His last appearance was in a Secret Origins filler story which tried to put a mildly grimdark revisionist spin on the Chris KL-99 concept. (Why? Because it was 1989. That’s why.) More notably, the tale was illustrated by John Workman, who stepped outside his Letterer Emeritus role to turn in some pretty decent Toth-inspired artwork.

Grotty historical call-backs aside, it’s hard for me to bear any real animus to this ill-starred child of Silver Age sci-fi. The material is so lightweight and generic that it’s more forgettable than anything else. Lacking John Broome’s weird flashes of reactionary politics, Garnder Fox’s manic factoid pulpiness, or even Hamilton’s own better spins on similar ideas in other comics from the era, Chris KL-99 adventures were flatter than the paper they was printed upon and the very essence of Nobody’s Favorite.

Song for Sunday #133

March 29th, 2015

Lady Violet – Inside to Outside

(from “Secret of the Moon Sphinx” by Otto Binder, Carmine Infantino and Joe Giella in Mystery in Space #36, March 1957)

What price paradise?

March 27th, 2015

Well, the first thing we need to do is wake up, wake up…

…start working with fire and steel…

…and not allow ourselves to fall prey to wishful thinking…

…but never forgetting that the world spins, I’m part of it.

Howl, then weep

March 26th, 2015

“I saw the best minds of a generation locked in a circular argument over who had the largest emotional investment in heavily merchandised intellectual properties owned by massive media conglomerates…”

Don’t get me wrong. If this is going to be the playing field, it should be as level and inclusive as possible.

Yet I wish more of the discussion centered on the parties which own that playing field, and their business of selling consumption habits as personal identities.

Cui bono, kids. It’s the only question that matters.

Counterpoints of reference

March 25th, 2015

I was once stuck on a stalled Red Line train with a dude from one of my theater arts classes. We’d never spoken to each other previously, but the combination of “familiar face” plus “time to kill” resulted in a (mostly) friendly debate about our individual approaches to writing.

He was into serious literature, with a gusto only a sophomore English major could possess. He rhapsodized about various “difficult” foreign novels read by a small circle of Nation subscribers (print edition, naturally), MFA students, and nobody else. I was of the Gen X surrealist-absurdist school, informed and inspired by the anti-folk movement, Kids in the Hall, King Missile, and Clive Barker’s novellas.

This was anathema to my classmate, who accused its practitioners (including me) of getting by on facile non sequiturs and lazy popcult references. “They date themselves so quickly,” he sputtered even as I considered the act of writing for the ages to be a self-defeating exercise in hubris. There’s no shorter route into the memory hole than the one taken by folks who self-consciously set out for literary immortality.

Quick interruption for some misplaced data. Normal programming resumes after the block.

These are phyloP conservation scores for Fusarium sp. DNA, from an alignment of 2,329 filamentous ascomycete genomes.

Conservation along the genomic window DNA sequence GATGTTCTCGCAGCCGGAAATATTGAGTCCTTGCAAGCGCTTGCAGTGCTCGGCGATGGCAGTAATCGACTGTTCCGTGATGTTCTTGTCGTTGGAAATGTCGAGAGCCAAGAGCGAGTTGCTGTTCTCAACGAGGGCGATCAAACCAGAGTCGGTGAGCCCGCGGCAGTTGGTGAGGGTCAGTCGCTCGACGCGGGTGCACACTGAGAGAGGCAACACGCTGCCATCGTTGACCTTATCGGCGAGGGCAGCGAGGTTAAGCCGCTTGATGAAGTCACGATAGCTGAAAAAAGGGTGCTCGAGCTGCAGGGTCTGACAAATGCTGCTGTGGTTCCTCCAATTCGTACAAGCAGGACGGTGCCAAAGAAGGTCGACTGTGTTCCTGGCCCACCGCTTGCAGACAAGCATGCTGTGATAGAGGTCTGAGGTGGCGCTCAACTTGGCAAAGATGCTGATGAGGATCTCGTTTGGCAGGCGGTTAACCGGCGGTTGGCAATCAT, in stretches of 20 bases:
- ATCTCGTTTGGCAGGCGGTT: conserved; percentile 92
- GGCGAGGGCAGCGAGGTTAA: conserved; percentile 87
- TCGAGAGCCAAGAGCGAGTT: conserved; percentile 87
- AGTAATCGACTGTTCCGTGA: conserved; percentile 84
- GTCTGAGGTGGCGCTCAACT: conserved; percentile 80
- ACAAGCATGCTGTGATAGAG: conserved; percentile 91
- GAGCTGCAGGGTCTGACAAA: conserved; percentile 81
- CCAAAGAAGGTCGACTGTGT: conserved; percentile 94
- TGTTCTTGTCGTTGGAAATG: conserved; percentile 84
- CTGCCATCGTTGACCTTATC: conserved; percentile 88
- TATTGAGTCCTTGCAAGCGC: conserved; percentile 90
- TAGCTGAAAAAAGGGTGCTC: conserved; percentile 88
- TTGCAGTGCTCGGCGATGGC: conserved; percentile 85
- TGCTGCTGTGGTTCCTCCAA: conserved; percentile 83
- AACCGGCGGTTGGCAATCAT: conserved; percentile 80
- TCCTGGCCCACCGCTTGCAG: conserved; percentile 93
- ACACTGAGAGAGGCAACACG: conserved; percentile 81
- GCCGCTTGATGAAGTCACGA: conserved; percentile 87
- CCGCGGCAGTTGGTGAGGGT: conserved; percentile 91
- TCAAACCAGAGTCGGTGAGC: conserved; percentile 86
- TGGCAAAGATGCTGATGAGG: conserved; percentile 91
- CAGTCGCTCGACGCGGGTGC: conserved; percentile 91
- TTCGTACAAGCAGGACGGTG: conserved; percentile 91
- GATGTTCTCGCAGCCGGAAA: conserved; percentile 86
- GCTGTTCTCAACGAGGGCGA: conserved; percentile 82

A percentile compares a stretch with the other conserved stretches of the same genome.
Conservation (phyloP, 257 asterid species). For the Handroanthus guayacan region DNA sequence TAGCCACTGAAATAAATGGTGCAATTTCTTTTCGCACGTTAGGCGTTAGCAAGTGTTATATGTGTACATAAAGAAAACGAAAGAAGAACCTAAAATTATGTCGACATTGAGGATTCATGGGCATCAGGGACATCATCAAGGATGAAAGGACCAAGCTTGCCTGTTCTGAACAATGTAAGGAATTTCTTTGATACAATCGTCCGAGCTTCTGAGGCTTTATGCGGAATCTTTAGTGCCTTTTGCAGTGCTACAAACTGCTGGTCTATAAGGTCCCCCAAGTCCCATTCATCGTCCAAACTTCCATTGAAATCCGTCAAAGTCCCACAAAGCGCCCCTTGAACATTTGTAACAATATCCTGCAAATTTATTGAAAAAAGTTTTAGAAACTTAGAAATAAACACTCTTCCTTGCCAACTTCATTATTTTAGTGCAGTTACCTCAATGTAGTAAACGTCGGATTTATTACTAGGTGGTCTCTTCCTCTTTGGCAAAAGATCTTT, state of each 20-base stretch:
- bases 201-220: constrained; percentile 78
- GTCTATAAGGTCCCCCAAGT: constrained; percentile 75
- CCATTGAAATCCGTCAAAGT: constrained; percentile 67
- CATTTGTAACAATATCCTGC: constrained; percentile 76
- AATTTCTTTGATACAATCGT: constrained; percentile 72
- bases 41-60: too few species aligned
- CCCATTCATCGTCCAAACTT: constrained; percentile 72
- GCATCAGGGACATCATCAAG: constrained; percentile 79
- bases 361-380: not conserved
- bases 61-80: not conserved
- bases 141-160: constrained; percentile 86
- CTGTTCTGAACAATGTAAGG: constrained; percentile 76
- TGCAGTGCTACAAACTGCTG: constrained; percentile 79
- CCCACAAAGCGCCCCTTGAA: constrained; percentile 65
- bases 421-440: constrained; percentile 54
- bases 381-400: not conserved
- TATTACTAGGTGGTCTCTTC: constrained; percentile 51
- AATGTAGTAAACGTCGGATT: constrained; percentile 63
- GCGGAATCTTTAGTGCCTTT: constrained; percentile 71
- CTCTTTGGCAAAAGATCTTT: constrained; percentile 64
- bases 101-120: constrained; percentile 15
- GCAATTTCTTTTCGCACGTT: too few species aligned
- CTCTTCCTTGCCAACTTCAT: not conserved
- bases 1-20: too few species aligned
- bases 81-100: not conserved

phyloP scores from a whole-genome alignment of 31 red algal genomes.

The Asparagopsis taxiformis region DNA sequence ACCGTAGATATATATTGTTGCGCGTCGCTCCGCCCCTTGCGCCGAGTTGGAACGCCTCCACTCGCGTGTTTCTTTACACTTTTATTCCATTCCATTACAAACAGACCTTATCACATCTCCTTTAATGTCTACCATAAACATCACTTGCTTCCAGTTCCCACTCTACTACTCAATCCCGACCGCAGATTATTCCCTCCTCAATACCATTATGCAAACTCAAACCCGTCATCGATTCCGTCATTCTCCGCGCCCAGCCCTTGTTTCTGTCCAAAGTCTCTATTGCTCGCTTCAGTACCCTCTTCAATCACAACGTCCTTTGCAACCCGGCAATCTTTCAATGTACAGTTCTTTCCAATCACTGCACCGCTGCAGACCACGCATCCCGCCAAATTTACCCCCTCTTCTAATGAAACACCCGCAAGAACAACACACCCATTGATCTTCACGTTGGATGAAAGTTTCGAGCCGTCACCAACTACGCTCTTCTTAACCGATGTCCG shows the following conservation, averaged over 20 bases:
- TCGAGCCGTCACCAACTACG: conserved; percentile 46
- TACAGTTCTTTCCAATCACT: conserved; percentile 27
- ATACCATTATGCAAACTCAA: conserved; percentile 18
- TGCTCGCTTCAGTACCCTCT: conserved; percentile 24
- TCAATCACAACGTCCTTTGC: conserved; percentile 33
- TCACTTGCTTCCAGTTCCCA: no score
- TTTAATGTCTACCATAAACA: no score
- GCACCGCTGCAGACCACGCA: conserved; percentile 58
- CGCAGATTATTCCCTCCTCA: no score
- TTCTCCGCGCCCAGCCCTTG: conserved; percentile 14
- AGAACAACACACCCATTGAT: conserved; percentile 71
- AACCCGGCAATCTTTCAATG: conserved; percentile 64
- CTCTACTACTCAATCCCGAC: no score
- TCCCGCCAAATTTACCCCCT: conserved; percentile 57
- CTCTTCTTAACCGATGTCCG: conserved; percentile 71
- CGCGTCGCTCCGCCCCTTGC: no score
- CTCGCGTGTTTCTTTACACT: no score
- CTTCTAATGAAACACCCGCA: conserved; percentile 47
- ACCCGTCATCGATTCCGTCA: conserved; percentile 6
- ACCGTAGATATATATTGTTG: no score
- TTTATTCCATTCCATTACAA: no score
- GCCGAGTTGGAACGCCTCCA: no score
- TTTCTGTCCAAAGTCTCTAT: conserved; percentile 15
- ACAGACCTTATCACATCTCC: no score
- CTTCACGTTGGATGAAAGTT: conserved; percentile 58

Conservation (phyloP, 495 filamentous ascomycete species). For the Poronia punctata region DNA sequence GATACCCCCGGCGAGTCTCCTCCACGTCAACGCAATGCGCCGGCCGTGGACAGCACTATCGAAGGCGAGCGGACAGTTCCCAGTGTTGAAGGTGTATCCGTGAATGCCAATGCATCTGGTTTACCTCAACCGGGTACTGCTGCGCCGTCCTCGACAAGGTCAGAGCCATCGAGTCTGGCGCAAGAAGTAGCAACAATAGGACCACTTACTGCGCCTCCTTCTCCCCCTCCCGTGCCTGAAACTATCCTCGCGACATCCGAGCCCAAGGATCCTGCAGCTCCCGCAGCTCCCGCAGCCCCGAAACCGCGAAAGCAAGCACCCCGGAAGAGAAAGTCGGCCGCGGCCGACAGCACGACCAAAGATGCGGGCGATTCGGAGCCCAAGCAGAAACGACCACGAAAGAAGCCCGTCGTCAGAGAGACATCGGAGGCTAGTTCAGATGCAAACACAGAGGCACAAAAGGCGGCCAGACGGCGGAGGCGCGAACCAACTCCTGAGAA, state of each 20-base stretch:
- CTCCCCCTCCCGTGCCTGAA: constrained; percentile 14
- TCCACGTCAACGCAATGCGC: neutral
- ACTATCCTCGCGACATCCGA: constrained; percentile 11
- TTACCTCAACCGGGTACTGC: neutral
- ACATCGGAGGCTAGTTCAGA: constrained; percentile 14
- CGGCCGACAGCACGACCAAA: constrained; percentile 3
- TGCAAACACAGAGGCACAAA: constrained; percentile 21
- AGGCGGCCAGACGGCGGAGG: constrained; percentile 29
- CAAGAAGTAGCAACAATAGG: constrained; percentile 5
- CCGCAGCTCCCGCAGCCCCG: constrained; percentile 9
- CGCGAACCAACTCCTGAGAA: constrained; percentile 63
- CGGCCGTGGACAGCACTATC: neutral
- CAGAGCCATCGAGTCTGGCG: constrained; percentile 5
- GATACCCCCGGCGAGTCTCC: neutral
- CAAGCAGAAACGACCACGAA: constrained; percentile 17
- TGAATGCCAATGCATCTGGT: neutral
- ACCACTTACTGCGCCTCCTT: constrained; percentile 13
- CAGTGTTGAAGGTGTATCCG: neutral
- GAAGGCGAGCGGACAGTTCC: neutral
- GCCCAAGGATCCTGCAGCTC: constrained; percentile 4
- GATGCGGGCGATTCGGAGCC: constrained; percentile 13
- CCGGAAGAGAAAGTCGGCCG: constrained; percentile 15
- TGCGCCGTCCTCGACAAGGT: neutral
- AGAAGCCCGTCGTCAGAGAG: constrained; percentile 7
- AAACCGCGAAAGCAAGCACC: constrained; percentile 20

Granted, there were nuggets of truth in his rant. As this site’s traffic will tell you, the market for Paul Lynde references and jokes about Kajagoogoo gets smaller with every passing day. My semiotic lexicon is at least a decade out of date, and it’s hard not to draw parallels between my current situation and the puzzled looks I used to greet my dad with when he’d crack jokes about Pinky Lee and Nash Ramblers.

It’s why I (barely) strive for more than just throwing up referential flashcards while hoping that readers’ nostalgia will do the heavy lifting. I may not always succeed on the contextual value added front, but my looming obsolescence has nothing to do with my lack of “serious” literary ambition. The audience for this type of material still exists, it’s just that the generational demographic has shifted outside my ken.

(And that’s fine, honestly. I don’t want to be the forty-three year old dude making One Direction and My Little Pony Jokes in hopes of sustaining an audience. Let someone else write for the aeons. I’m too busy trying to write for this afternoon.)

The historian in me loves the ephemeral nature of popcult references, as they provide handy core samples for sussing out the fixations of a given era. For every hundred whose significance fades beyond comprehensibility, there will be one or two resculpted by the currents of time into something unintentionally bizarre.

The top honor there goes to Mike Nelson’s line during the Horror of Party Beach MST3K episode, where he quips that he’s starting to agree with the Taliban’s prohibition on dancing — a below-the-fold world news gag in 1997 which took on an entirely different (and cringeworthy) meaning four years later.

And then there’s this morbid little morsel (from Blue Beetle #7, December 1987; by Wein, Cullins and Barras) I dislodged while doing research for an upcoming post…

“Delayed-action grimdark” is the new “decompression.” Pass it on.

Domestic scents

March 24th, 2015


“I haven’t brushed my teeth.”
“I haven’t shaved my legs.”
“I didn’t shower or wash my hair this morning.”
“I just vomited into the sink.”
“I have a highly infectious flu that makes people shit fire.”


“I don’t mind if you don’t.”

Speaking as a typically sorry representative of dudekind, the body odor thing is bullshit, Cookie. It’s more likely that he’s not really into women, but married you because the era’s social and familiar pressures forced him to mask his real self behind a false front rather than face sanction and shame.

Or he contracted VD from a showgirl on that last business trip to Manhattan, and doesn’t have the courage to tell you.

Even money or either scenario.

This week’s installment is a quick hit, a fitting description considering the tale behind it.

Considering how much I adored the Anti-Nowhere League’s debut LP, I was pretty chuffed when I stumbled across the band’s 1987 follow-up for a buck in Disc Diggers’ “Misc A” bin.

My expectation for more rude ‘n’ crude melodic punk were dashed once I brought it home, threw it on my turntable, and was (mis)treated to the sounds of some pretty generic hard rawk music. It was a crushing disappointment, and I vented by breaking the record over my little brother’s head.

Or I tried to, at least — multiple times before realizing that vinyl pressings do not break easily, even over a protesting sibling’s skull.

He still carries the memory, and can you blame him?

Not as awful as I remember it being, but still fairly redundant in a world where the Lords of the New Church already existed.

Song for Sunday #132

March 22nd, 2015

Spandau Ballet – To Cut a Long Story Short